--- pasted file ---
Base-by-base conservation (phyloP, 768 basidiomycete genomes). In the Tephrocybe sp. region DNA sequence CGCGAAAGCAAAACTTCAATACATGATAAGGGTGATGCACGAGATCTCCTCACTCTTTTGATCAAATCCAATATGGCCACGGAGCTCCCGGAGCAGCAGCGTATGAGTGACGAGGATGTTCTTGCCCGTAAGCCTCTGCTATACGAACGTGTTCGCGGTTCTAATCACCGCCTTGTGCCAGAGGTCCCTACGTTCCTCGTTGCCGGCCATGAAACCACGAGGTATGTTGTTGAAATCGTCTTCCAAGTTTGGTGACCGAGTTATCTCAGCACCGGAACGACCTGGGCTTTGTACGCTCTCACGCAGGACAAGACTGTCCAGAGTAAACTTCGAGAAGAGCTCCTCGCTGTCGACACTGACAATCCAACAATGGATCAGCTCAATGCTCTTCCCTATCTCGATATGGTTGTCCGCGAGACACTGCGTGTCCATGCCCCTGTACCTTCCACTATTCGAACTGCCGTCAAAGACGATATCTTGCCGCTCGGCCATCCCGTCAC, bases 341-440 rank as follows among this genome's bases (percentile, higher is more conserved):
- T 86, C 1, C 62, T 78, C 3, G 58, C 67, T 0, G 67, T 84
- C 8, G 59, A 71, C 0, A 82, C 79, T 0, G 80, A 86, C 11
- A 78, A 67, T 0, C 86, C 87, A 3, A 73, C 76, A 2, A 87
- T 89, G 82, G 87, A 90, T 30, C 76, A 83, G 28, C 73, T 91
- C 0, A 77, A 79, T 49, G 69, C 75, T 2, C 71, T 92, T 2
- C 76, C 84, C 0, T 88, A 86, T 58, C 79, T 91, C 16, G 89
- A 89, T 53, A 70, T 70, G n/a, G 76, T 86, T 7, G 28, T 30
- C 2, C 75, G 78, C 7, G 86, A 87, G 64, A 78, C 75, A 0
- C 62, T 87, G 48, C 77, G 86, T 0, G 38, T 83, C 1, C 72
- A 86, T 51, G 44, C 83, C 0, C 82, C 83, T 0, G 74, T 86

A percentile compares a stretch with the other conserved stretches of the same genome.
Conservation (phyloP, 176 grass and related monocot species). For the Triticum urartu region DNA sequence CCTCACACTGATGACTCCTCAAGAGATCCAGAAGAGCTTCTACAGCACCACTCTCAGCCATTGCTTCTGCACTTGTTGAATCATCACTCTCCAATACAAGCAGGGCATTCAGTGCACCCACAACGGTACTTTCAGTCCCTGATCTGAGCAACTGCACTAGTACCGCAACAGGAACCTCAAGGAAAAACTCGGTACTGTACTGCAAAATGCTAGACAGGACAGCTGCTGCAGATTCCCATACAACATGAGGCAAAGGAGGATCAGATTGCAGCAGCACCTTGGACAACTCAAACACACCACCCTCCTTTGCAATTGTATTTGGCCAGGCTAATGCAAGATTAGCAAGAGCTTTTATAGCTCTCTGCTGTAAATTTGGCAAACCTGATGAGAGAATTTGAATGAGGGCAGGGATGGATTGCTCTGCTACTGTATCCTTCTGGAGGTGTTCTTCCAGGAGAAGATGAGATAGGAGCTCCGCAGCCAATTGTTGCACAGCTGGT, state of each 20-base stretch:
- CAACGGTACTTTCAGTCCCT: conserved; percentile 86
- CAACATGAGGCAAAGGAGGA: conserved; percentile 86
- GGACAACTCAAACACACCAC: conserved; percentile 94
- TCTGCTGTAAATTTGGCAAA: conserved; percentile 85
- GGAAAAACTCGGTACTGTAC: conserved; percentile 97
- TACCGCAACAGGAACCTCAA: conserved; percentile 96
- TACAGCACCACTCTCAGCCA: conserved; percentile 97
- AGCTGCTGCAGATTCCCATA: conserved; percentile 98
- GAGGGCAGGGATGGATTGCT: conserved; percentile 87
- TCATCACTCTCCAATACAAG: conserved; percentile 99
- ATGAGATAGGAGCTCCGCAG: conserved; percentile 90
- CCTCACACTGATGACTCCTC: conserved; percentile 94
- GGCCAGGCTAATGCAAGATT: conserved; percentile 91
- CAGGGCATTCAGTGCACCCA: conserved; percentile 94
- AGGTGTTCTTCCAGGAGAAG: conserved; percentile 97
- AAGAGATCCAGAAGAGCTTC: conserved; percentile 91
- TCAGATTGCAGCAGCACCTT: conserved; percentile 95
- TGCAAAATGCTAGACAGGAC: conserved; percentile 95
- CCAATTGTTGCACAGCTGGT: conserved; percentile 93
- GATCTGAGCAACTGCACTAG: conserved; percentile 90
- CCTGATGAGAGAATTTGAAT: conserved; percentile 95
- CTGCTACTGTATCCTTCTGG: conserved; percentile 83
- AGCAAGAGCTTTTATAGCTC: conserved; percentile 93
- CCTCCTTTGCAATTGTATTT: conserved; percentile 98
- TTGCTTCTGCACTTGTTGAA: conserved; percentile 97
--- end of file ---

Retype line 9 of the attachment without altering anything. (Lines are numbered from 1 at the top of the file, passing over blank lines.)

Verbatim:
- C 2, C 75, G 78, C 7, G 86, A 87, G 64, A 78, C 75, A 0